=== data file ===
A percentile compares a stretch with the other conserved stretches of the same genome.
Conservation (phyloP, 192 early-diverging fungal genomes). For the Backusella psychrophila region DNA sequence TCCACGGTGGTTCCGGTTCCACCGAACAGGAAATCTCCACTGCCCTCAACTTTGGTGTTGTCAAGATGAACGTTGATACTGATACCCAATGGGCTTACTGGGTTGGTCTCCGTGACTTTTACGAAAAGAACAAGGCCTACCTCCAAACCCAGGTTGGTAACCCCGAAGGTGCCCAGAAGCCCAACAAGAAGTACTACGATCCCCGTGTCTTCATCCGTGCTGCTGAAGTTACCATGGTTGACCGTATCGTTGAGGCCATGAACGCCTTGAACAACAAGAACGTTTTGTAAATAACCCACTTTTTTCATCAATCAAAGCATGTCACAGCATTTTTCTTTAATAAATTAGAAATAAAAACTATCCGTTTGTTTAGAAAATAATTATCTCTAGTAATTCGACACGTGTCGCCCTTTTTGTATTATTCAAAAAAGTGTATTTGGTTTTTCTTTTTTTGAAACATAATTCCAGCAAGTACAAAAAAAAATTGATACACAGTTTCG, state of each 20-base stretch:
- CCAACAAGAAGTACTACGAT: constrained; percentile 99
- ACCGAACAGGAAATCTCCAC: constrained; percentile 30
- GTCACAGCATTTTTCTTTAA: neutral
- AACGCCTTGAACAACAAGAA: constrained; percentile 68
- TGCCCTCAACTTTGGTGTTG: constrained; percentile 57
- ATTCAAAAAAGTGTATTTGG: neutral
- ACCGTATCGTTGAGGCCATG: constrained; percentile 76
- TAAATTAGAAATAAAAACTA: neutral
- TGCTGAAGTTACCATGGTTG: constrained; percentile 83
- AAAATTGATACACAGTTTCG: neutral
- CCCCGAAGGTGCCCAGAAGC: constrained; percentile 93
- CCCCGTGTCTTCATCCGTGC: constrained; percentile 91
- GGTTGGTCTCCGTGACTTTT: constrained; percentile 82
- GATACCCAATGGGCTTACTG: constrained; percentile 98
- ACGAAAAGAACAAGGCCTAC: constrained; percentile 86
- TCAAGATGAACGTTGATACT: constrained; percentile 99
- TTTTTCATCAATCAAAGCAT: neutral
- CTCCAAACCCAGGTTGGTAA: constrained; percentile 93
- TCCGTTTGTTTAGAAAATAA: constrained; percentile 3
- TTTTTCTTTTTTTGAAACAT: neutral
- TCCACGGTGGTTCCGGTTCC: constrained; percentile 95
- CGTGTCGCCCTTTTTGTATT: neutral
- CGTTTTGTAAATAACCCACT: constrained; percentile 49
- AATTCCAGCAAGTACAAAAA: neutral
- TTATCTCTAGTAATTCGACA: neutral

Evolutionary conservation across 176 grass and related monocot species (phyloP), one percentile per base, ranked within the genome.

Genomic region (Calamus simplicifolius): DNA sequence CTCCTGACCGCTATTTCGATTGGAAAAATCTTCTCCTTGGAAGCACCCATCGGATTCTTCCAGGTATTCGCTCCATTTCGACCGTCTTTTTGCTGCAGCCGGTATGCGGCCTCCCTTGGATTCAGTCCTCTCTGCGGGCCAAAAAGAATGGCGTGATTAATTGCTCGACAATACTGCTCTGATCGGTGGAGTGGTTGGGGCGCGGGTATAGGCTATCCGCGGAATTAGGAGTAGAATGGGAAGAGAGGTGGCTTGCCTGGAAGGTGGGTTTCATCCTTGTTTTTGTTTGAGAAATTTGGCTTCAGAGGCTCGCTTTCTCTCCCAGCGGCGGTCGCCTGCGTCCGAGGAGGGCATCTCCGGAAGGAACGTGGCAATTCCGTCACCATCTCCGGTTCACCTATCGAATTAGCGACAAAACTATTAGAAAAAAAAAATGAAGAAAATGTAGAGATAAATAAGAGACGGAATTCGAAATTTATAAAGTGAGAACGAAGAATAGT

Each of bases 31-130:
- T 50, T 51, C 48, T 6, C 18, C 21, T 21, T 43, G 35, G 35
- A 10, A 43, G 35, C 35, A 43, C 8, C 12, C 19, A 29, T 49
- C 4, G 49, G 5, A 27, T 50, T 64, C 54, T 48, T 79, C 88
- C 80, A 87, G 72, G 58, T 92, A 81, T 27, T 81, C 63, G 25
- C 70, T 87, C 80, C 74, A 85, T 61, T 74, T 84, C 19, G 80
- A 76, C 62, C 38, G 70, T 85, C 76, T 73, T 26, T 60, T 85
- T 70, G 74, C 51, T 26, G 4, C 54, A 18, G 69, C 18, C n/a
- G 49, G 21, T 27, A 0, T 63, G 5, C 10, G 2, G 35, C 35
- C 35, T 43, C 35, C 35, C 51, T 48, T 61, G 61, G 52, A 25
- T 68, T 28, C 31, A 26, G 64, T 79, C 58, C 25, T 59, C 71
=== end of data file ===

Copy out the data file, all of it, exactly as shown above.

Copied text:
A percentile compares a stretch with the other conserved stretches of the same genome.
Conservation (phyloP, 192 early-diverging fungal genomes). For the Backusella psychrophila region DNA sequence TCCACGGTGGTTCCGGTTCCACCGAACAGGAAATCTCCACTGCCCTCAACTTTGGTGTTGTCAAGATGAACGTTGATACTGATACCCAATGGGCTTACTGGGTTGGTCTCCGTGACTTTTACGAAAAGAACAAGGCCTACCTCCAAACCCAGGTTGGTAACCCCGAAGGTGCCCAGAAGCCCAACAAGAAGTACTACGATCCCCGTGTCTTCATCCGTGCTGCTGAAGTTACCATGGTTGACCGTATCGTTGAGGCCATGAACGCCTTGAACAACAAGAACGTTTTGTAAATAACCCACTTTTTTCATCAATCAAAGCATGTCACAGCATTTTTCTTTAATAAATTAGAAATAAAAACTATCCGTTTGTTTAGAAAATAATTATCTCTAGTAATTCGACACGTGTCGCCCTTTTTGTATTATTCAAAAAAGTGTATTTGGTTTTTCTTTTTTTGAAACATAATTCCAGCAAGTACAAAAAAAAATTGATACACAGTTTCG, state of each 20-base stretch:
- CCAACAAGAAGTACTACGAT: constrained; percentile 99
- ACCGAACAGGAAATCTCCAC: constrained; percentile 30
- GTCACAGCATTTTTCTTTAA: neutral
- AACGCCTTGAACAACAAGAA: constrained; percentile 68
- TGCCCTCAACTTTGGTGTTG: constrained; percentile 57
- ATTCAAAAAAGTGTATTTGG: neutral
- ACCGTATCGTTGAGGCCATG: constrained; percentile 76
- TAAATTAGAAATAAAAACTA: neutral
- TGCTGAAGTTACCATGGTTG: constrained; percentile 83
- AAAATTGATACACAGTTTCG: neutral
- CCCCGAAGGTGCCCAGAAGC: constrained; percentile 93
- CCCCGTGTCTTCATCCGTGC: constrained; percentile 91
- GGTTGGTCTCCGTGACTTTT: constrained; percentile 82
- GATACCCAATGGGCTTACTG: constrained; percentile 98
- ACGAAAAGAACAAGGCCTAC: constrained; percentile 86
- TCAAGATGAACGTTGATACT: constrained; percentile 99
- TTTTTCATCAATCAAAGCAT: neutral
- CTCCAAACCCAGGTTGGTAA: constrained; percentile 93
- TCCGTTTGTTTAGAAAATAA: constrained; percentile 3
- TTTTTCTTTTTTTGAAACAT: neutral
- TCCACGGTGGTTCCGGTTCC: constrained; percentile 95
- CGTGTCGCCCTTTTTGTATT: neutral
- CGTTTTGTAAATAACCCACT: constrained; percentile 49
- AATTCCAGCAAGTACAAAAA: neutral
- TTATCTCTAGTAATTCGACA: neutral

Evolutionary conservation across 176 grass and related monocot species (phyloP), one percentile per base, ranked within the genome.

Genomic region (Calamus simplicifolius): DNA sequence CTCCTGACCGCTATTTCGATTGGAAAAATCTTCTCCTTGGAAGCACCCATCGGATTCTTCCAGGTATTCGCTCCATTTCGACCGTCTTTTTGCTGCAGCCGGTATGCGGCCTCCCTTGGATTCAGTCCTCTCTGCGGGCCAAAAAGAATGGCGTGATTAATTGCTCGACAATACTGCTCTGATCGGTGGAGTGGTTGGGGCGCGGGTATAGGCTATCCGCGGAATTAGGAGTAGAATGGGAAGAGAGGTGGCTTGCCTGGAAGGTGGGTTTCATCCTTGTTTTTGTTTGAGAAATTTGGCTTCAGAGGCTCGCTTTCTCTCCCAGCGGCGGTCGCCTGCGTCCGAGGAGGGCATCTCCGGAAGGAACGTGGCAATTCCGTCACCATCTCCGGTTCACCTATCGAATTAGCGACAAAACTATTAGAAAAAAAAAATGAAGAAAATGTAGAGATAAATAAGAGACGGAATTCGAAATTTATAAAGTGAGAACGAAGAATAGT

Each of bases 31-130:
- T 50, T 51, C 48, T 6, C 18, C 21, T 21, T 43, G 35, G 35
- A 10, A 43, G 35, C 35, A 43, C 8, C 12, C 19, A 29, T 49
- C 4, G 49, G 5, A 27, T 50, T 64, C 54, T 48, T 79, C 88
- C 80, A 87, G 72, G 58, T 92, A 81, T 27, T 81, C 63, G 25
- C 70, T 87, C 80, C 74, A 85, T 61, T 74, T 84, C 19, G 80
- A 76, C 62, C 38, G 70, T 85, C 76, T 73, T 26, T 60, T 85
- T 70, G 74, C 51, T 26, G 4, C 54, A 18, G 69, C 18, C n/a
- G 49, G 21, T 27, A 0, T 63, G 5, C 10, G 2, G 35, C 35
- C 35, T 43, C 35, C 35, C 51, T 48, T 61, G 61, G 52, A 25
- T 68, T 28, C 31, A 26, G 64, T 79, C 58, C 25, T 59, C 71